Iceland is launching a new VISA for remote workers and digital nomads

Iceland Remote Workers Visa

Iceland is offering visas to remote workers, but there is a catch. To qualify for this visa, workers have to earn at least $88,000. This long-term visa will allow foreign nationals to live in the country with their families for up to six months.

The Work In Iceland project is a result of a collaboration that the Iceland Ministry of Industries and Innovation is doing with the Federation of Icelandic Industries. This major change allows foreign nationals to get a long-term visa in Iceland. In particular, this change affects people from eligible nations that are not a part of the European Schengen Area. This includes countries like the United States, Canada, France and Israel.

According to the new amendment, workers will be able to apply for a long-term visa that allows them to live in the country for six months. In order to get this visa, the individual must show that they have an employment relationship with a company in a foreign country. Self-employed workers must verify their self-employment history in their home country.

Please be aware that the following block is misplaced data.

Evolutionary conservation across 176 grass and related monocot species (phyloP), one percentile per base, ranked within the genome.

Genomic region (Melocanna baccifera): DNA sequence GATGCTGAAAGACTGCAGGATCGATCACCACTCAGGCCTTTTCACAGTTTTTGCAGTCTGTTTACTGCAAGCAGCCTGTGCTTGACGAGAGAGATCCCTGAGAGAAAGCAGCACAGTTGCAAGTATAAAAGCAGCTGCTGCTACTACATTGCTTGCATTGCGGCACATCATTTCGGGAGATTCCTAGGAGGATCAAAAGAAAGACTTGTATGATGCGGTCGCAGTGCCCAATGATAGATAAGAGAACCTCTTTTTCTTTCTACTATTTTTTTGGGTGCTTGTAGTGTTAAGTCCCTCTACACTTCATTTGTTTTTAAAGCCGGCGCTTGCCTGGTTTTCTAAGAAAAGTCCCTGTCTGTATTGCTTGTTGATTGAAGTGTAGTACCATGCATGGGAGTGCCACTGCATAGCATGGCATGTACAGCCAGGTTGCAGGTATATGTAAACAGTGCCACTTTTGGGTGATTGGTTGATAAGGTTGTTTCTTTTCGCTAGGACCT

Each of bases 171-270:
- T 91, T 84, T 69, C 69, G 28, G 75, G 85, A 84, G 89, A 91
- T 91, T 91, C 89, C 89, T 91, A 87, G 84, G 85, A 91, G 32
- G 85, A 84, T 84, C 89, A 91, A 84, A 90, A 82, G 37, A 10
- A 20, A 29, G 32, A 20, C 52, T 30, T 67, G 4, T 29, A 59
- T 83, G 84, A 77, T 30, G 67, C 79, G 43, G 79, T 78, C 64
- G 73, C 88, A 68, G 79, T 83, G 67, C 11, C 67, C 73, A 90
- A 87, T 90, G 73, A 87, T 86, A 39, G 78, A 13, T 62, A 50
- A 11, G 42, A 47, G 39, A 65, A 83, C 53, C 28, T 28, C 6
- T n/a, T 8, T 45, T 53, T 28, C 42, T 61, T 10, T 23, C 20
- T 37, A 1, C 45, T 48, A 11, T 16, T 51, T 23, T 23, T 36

Before they can enjoy this new visa, remote workers will have to meet certain qualifications. An individual must earn $7,360 a month or $88,000 a year to get the visa. In addition, Iceland requires applicants to satisfy certain health insurance requirements as well.

Related: Countries offering digital nomad visas or residency

If an applicant is eligible for this visa, they will get to enjoy being one of the only people able to travel and work in Iceland during the COVID-19 pandemic. Right now, other Americans are excluded from the country because of the risk they pose. By bringing in remote workers with a high income, Iceland is hoping to increase its tourism revenue without bringing in COVID-19 cases.

During 2020, Iceland watched the number of its visitors drop by 79 percent. By focusing on high-income workers, Iceland is hoping to bring in extra money to stimulate its economy. In addition, these workers will not be competing for local jobs. Because of its focus on wealthy workers, the program is expected to primarily draw visitors from Canada, the United States and Australia.

Normally, people fly to Iceland because of its beautiful vistas, cheap beer and inexpensive flights. Now, visitors can also enjoy living in a country that has low cases of COVID-19. Because of the nation’s contact tracing, isolation and quarantine, Iceland has a low transmission rate. While places like Bermuda charge just $263 for a visa, Iceland offers a safe experience and gorgeous parks for wealthy workers.